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Can work stress increase your cancer risk?

A new study based in China and published in the International Journal of Cancer examined the link between work stress and the chance of developing cancer.

Cancer remains a top-ten leading cause of death worldwide, according to the World Health Organization. Over recent decades, studies have identified important links between cancer and lifestyle that may help people to reduce their relative cancer risk. Research has established that work stress can adversely affect health in many ways. However, past studies looking at the link between job stress and cancer often failed to account for differences in lifestyle. Many of these differences, such as smoking and physical activity, could potentially muddle previous results.

Now, Yang and colleagues aim to address this concern to better understand the relationship between work stress and cancer risk in a recent report published in the International Journal of Cancer. This group performed a meta-analysis on published data from over 280,000 study participants curated from nine independent studies and controlled for lifestyle differences.

This new report examines the influence of work stress on cancer risk accounting for other factors in subjects including smoking, drinking, body mass index (BMI), and level of physical activity. This additional level of control generates associations that are less confounded, and therefore more interpretable.

North Americans and Europeans have different risks

This new analysis revealed significant associations between work stress and colorectal, esophageal, and lung cancers. Geographical location also seemed to have an impact on cancer risk in connection with job stress. An increased risk of colorectal cancer was observed in North America, but not Europe. Conversely, Europeans had a significant association between the risk of esophageal cancer and job stress that was not observed in North Americans. No connections were found between work stress and prostate, breast, or ovarian cancers.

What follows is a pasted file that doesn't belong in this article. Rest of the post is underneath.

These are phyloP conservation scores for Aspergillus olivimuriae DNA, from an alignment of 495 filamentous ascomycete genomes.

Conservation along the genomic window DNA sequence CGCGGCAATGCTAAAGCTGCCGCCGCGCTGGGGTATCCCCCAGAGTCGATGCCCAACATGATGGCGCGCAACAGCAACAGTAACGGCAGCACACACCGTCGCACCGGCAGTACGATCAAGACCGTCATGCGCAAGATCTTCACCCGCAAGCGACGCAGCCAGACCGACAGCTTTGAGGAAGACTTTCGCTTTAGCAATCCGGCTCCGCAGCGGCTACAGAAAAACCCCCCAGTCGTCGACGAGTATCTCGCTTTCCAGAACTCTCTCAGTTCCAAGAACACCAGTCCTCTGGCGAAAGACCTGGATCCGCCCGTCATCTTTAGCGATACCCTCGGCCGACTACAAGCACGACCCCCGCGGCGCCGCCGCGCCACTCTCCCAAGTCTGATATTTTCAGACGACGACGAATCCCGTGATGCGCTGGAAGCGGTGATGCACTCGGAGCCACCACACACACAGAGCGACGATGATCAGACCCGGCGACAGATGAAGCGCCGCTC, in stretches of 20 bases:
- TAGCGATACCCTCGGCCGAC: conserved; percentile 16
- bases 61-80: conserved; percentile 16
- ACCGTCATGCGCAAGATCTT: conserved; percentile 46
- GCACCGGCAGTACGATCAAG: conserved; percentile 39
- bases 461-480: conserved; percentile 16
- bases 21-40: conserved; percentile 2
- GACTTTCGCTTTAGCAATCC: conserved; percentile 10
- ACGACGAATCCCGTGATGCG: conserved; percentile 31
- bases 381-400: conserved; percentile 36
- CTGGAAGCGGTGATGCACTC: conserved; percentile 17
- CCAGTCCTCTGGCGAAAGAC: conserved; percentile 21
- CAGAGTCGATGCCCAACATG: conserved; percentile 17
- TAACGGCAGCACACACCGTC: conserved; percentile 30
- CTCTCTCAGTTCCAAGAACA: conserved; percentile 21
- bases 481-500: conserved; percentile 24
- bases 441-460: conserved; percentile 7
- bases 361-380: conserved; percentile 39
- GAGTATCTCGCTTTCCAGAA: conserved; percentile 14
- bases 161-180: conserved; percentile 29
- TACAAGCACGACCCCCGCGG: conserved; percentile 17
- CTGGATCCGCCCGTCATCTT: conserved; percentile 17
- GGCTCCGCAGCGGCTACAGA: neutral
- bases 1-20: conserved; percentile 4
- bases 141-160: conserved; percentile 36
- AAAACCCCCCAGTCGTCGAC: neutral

One drawback of this report was the distribution of cancer types that were included. Many cancers, such as bladder, kidney, pancreas, and brain were only represented in one independent study, so any associations were not strongly validated. Furthermore, geographic locations outside of North America and Europe were not included in this analysis.

Results allow individuals to take preventative measures

Nonetheless, this important report has made strides to better understand the link between work stress and cancer risk. The strong associations observed in colorectal, esophageal, and lung cancers should be further explored in relation to job stress. Better understanding this link would allow doctors and patients alike to employ preventative measures to reduce cancer risk with targeted stress management.

Written by Stacey Aggarwal, PhD


  1. Yang T, Qiao Y, Xiang S, Li W, Gan Y, Chen Y. Work stress and the risk of cancer: A meta-analysis of observational studies. Int J Cancer. 2018 Nov 28.
  2. World Health Organization. “The top 10 causes of death.” Web. Published 24 May 2018. Accessed 17 Dec 2018. URL:
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